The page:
Everything you need to know about stress and how to deal with it
If you were asked to describe your workplace or rather your life in general, how would you put it? Ground-breaking? Rejuvenating? Satisfying? How about stressful?
Unfortunately, statistics about stress, even though not collected on a systematic or regular basis, exist and impact your health and mind. Stress has been given the status of ‘World Wide Epidemic’ by WHO, which clearly shows its huge influence worldwide.
While most of the people think that stress is something related to mind and only has psychological effects on an individual, it definitely has a huge impact on your body too.
During stress, our body releases the cortisol hormone, which triggers a cascade of changes in the nervous, immune and cardiovascular systems of our body. Although this hormone release is a good, short-term strategy to tackle less critical activities of one’s body, such as digestion, the major problem occurs when stress becomes a long-term issue.
Chronic stress is not just responsible for an increased blood pressure, but over the time, it also increases the risk of strokes and heart attacks. Above of that, it can also led to unhealthy behaviour in individuals, such as smoking, poor diet, and drinking, all leading to the risk of serious conditions.
Influence of Stress on Physical Health
- Stress often leads to muscle tension, which in turn leads to annoying headaches as well as body pain.
- It disrupts the body rhythm, which results in fatigue and physical vulnerability and lowers down your immune system.
- Stress also affects your circadian rhythm, which leads you mostly waking up as tired and stressed.
Influence of Stress on Mental Health
- Besides its influence on your body, stress also has severe consequences on your mental well-being.
For instance, stress leads to worrying, and you keep getting stuck on the same subject due to thinking in circles without coming onto any proper solution. If this cycle goes on for a longer period of time, it can also lead to depression and burnout.
- Stress is also known to create problems in focussing on and remembering things, which makes carrying out the daily activities, such as household or office work much more difficult. Being stressed, these tasks will obviously take more time than required, which eventually leads to more stress.
How to Deal With Stress?
- As stress is responsible for many chronic diseases, health insurance companies have introduced certain health plans that are specifically designed to focus on these diseases. This is ultimately a good thing as you know that you have easy access to medical help and can readily compare health insurance plans and buy one for your future use.
- However, the following tips and guidelines will not only help you avoid or at least lessen the effects of stress and its trigger factors but will also give you a better control over your life. Consider the below-enumerated tips to stop stress from getting to you:
1.Indulge in Regular Exercise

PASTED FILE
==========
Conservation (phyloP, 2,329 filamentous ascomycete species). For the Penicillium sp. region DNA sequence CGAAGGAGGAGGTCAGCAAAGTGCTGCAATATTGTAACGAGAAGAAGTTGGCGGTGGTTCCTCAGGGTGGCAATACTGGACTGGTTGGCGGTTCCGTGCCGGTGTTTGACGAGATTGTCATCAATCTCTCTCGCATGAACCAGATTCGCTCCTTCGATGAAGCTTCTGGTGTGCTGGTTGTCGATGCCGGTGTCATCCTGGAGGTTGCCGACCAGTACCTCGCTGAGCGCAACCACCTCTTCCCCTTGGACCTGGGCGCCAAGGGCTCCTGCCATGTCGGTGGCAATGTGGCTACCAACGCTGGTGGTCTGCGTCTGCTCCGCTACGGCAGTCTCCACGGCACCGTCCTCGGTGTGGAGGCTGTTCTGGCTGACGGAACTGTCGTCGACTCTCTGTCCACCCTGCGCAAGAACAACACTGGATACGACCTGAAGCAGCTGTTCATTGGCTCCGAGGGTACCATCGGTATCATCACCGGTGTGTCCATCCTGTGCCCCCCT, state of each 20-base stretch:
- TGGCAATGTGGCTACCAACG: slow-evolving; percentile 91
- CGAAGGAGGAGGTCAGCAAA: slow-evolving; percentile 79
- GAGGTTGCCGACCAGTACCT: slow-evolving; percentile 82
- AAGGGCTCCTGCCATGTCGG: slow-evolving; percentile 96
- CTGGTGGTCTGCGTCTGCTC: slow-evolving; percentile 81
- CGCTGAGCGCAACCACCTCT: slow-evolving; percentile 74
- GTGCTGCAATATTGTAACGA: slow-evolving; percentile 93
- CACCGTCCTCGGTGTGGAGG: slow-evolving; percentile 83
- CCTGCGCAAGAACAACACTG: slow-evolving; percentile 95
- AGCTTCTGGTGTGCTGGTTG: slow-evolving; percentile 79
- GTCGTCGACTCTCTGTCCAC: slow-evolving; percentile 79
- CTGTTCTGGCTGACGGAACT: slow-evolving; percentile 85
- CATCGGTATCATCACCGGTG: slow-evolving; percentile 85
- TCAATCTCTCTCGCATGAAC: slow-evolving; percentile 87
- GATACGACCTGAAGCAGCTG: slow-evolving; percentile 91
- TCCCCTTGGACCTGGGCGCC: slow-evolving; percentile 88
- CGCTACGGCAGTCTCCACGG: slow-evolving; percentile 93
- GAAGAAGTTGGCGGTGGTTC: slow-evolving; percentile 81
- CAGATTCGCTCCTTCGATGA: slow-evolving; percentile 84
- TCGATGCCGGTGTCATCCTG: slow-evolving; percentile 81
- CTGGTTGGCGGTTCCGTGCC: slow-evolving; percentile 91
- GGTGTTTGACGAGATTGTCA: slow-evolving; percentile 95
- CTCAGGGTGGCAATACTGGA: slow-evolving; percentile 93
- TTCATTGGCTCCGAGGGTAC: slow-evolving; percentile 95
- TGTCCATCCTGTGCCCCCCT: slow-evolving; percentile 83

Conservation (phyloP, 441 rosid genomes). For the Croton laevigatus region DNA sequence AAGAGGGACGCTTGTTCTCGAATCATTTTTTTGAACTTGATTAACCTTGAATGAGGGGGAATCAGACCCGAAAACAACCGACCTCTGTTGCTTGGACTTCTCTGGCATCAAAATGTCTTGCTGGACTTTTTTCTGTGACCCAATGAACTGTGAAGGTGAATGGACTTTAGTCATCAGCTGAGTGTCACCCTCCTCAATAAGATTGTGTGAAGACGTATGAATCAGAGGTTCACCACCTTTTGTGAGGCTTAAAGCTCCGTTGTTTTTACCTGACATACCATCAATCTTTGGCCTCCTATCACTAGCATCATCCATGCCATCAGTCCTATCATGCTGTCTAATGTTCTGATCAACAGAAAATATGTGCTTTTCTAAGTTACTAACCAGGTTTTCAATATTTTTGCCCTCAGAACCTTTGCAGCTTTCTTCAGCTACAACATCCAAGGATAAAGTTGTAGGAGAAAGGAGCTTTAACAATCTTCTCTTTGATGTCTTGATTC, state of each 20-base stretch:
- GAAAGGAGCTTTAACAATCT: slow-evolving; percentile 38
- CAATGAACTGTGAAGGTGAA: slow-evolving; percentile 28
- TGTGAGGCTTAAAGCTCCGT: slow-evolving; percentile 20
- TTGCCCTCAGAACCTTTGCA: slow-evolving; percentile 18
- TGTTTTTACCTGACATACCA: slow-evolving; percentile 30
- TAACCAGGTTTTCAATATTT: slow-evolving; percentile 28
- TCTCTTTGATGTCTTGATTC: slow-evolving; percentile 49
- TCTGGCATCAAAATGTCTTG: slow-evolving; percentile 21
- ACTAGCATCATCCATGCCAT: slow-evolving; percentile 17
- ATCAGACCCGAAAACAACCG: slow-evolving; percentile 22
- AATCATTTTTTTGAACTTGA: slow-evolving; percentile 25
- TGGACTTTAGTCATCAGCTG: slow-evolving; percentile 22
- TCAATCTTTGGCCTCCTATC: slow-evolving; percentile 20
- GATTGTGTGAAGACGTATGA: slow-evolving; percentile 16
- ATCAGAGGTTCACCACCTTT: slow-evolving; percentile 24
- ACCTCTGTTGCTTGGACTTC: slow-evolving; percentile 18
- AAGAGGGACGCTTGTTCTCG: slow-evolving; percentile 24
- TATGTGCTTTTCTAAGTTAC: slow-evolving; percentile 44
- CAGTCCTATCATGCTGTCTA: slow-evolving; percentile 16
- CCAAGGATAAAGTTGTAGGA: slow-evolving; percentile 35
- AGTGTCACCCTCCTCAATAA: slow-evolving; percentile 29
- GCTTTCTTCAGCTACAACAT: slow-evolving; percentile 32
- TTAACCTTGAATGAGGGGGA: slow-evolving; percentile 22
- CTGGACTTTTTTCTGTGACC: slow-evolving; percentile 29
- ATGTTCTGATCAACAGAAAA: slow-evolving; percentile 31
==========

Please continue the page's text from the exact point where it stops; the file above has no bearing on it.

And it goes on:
- Stress increases the level of hormones such as cortisol in your body, which actually leads to a ‘fight or flight’ situation.
- Even though stress can neither be handled with the ‘fight or flight’ response, one can easily use physical exercise as a substitute to metabolize the excessive release of stress hormones and restore his mind and body to a much calmer and relaxed state.
- Exercising also helps to increase the level of positive chemicals (also known as endorphins) in our body.
- Whenever you feel stressed, visit a refreshing neighbourhood for a brisk walk. Also, make it a point to incorporate some physical exercises in your daily routine. Certain forms of exercises, such as boxing or martial arts can work as an outlet to release all your vent-up frustration and anger.
2. Get More Sleep
- Lack of sleep is one of the most significant causes of stress. At the same time, stress also interferes with our sleep, as we keep thinking in circles and it stops us from relaxing enough to sleep.
- Instead of relying on medicines, you should try to maximise your relaxation before going to bed and follow a sleeping routine by going to your bed at the same time every day, as it helps the mind and body getting used to an expected bedtime routine.
- Avoid any consumption of caffeine or alcohol before your bedtime, as this causes disturbed sleep. You can also listen to soft music or read a book to relax your body and mind.
- An uninterrupted 7-8 hours of sleep is a crucial part of making your mind and body stress-free and feeling rejuvenated the next day.
3. Use Relaxation Techniques
- There are many ‘tried and tested’ stress reduction techniques shared by the experts, which you can try to incorporate into your day-to-day routine.
- For instance, self-hypnosis is one of the easiest stress-reduction techniques, which can be practiced anywhere – from your office desk to inside your car. One very simple way to use self-hypnosis is to find a positive word or phrase, such as ‘calm’ ‘peace’, ‘love’, ‘I deserve peace’, etc. and keep on using it every single time your mind tries to wander into the circle of intrusive thoughts.
- Meditating activities like deep breathing techniques and yoga also work as relaxation techniques and are proved to be very useful to relax one’s muscles and mind.
With practice and the designated medical help, you will be able to eventually manage stress in your day-to-day life. Following the aforementioned tips helps you manage stress and potential threats associated with it.
Still, it’s important to understand that they are not a substitute for therapy; hence, if you are suffering from Posttraumatic stress disorder (PTSD), don’t hesitate to seek medical help at the earliest.